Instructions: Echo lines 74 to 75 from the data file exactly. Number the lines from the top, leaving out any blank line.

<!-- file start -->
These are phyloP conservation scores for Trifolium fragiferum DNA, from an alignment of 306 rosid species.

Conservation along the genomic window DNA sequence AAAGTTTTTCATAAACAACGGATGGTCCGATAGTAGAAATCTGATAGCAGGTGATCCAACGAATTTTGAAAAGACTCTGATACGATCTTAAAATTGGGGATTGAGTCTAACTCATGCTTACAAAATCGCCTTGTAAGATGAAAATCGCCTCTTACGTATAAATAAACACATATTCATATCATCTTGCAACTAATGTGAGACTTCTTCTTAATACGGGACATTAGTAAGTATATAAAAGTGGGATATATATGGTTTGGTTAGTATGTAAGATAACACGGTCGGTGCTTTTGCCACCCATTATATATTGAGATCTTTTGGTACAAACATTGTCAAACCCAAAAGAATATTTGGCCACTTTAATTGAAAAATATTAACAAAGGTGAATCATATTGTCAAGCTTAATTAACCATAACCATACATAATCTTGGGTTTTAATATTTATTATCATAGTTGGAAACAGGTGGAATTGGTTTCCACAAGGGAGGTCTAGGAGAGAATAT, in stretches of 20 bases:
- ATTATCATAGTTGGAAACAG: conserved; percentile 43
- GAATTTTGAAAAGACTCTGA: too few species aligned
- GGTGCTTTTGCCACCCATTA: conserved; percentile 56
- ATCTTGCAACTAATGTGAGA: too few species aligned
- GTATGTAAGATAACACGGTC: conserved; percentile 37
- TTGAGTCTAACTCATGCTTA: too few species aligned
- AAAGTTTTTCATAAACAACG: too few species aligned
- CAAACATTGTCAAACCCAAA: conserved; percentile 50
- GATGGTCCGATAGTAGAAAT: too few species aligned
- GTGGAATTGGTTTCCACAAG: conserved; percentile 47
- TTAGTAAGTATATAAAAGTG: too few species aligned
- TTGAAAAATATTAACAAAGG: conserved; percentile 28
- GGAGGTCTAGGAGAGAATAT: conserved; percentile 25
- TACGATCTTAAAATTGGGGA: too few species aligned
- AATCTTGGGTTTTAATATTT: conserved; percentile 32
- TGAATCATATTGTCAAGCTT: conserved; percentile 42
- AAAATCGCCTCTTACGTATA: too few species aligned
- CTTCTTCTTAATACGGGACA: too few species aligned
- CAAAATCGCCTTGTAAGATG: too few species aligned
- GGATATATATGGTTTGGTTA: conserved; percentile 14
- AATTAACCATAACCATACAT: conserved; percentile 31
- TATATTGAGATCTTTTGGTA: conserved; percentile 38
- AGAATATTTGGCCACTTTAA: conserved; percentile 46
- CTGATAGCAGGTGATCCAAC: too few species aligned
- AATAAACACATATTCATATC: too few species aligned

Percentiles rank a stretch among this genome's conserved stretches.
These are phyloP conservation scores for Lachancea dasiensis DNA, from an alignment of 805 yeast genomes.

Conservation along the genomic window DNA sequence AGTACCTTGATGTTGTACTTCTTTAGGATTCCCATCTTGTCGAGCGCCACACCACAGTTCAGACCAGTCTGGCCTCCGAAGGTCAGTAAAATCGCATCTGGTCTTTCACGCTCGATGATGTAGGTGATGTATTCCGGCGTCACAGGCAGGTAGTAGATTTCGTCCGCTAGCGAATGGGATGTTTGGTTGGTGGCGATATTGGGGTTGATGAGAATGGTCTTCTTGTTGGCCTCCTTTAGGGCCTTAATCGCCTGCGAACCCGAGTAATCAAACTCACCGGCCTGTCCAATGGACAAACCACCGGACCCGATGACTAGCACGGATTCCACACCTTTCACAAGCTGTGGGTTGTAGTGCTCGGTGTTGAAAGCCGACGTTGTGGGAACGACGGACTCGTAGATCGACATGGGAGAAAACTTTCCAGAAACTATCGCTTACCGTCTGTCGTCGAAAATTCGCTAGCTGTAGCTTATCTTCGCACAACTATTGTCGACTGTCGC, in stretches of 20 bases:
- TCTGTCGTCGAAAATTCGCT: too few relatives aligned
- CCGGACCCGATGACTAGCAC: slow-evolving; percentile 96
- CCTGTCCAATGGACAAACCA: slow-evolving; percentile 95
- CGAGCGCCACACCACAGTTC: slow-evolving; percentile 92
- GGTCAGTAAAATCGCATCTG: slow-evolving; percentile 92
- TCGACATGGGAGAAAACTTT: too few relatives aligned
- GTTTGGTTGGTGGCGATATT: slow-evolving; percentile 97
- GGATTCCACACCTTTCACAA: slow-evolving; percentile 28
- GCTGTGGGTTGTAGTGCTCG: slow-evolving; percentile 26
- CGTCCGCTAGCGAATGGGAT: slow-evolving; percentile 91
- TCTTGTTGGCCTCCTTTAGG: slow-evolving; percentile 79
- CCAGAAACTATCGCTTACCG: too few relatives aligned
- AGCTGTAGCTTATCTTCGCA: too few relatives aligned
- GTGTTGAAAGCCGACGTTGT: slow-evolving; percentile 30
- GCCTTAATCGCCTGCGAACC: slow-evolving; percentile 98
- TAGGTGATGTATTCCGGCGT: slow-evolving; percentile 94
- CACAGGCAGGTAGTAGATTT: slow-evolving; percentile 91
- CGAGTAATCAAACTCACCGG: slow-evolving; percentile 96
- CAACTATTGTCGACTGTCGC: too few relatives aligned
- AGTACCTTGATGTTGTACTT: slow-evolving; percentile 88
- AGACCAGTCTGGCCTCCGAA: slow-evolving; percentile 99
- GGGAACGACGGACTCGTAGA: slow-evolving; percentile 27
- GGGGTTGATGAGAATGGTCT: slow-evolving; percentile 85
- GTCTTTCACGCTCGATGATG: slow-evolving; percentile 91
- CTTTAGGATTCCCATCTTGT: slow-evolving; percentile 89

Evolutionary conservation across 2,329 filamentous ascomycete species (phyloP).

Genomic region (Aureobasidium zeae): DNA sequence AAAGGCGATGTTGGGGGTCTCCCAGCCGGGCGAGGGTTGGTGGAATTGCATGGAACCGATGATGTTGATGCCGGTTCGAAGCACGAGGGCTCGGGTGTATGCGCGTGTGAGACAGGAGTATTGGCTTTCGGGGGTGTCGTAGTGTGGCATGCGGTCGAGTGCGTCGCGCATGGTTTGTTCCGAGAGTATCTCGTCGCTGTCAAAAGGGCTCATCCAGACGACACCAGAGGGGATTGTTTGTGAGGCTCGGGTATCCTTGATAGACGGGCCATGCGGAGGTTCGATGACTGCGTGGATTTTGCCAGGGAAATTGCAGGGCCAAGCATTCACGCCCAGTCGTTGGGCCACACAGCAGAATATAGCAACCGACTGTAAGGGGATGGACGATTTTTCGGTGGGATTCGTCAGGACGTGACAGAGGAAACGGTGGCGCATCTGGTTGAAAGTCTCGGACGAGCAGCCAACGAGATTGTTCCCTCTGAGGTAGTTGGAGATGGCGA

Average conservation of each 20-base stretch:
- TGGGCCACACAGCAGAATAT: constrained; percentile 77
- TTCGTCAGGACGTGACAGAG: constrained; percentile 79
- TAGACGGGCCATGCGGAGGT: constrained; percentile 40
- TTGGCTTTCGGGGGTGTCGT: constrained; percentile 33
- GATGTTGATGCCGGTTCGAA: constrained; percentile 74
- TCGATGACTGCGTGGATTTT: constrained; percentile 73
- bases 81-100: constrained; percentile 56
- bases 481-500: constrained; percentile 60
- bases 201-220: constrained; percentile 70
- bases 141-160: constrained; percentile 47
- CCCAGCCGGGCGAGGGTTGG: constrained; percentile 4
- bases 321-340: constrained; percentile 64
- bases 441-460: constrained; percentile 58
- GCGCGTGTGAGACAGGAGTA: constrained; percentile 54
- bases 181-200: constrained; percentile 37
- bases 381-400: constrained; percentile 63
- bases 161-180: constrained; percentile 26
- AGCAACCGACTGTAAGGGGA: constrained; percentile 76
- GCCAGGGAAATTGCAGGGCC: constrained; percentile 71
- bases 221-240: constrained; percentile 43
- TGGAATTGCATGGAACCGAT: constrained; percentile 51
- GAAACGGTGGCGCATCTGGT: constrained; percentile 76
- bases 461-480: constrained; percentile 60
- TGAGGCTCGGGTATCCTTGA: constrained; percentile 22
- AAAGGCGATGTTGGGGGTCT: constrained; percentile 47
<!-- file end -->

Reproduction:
- bases 381-400: constrained; percentile 63
- bases 161-180: constrained; percentile 26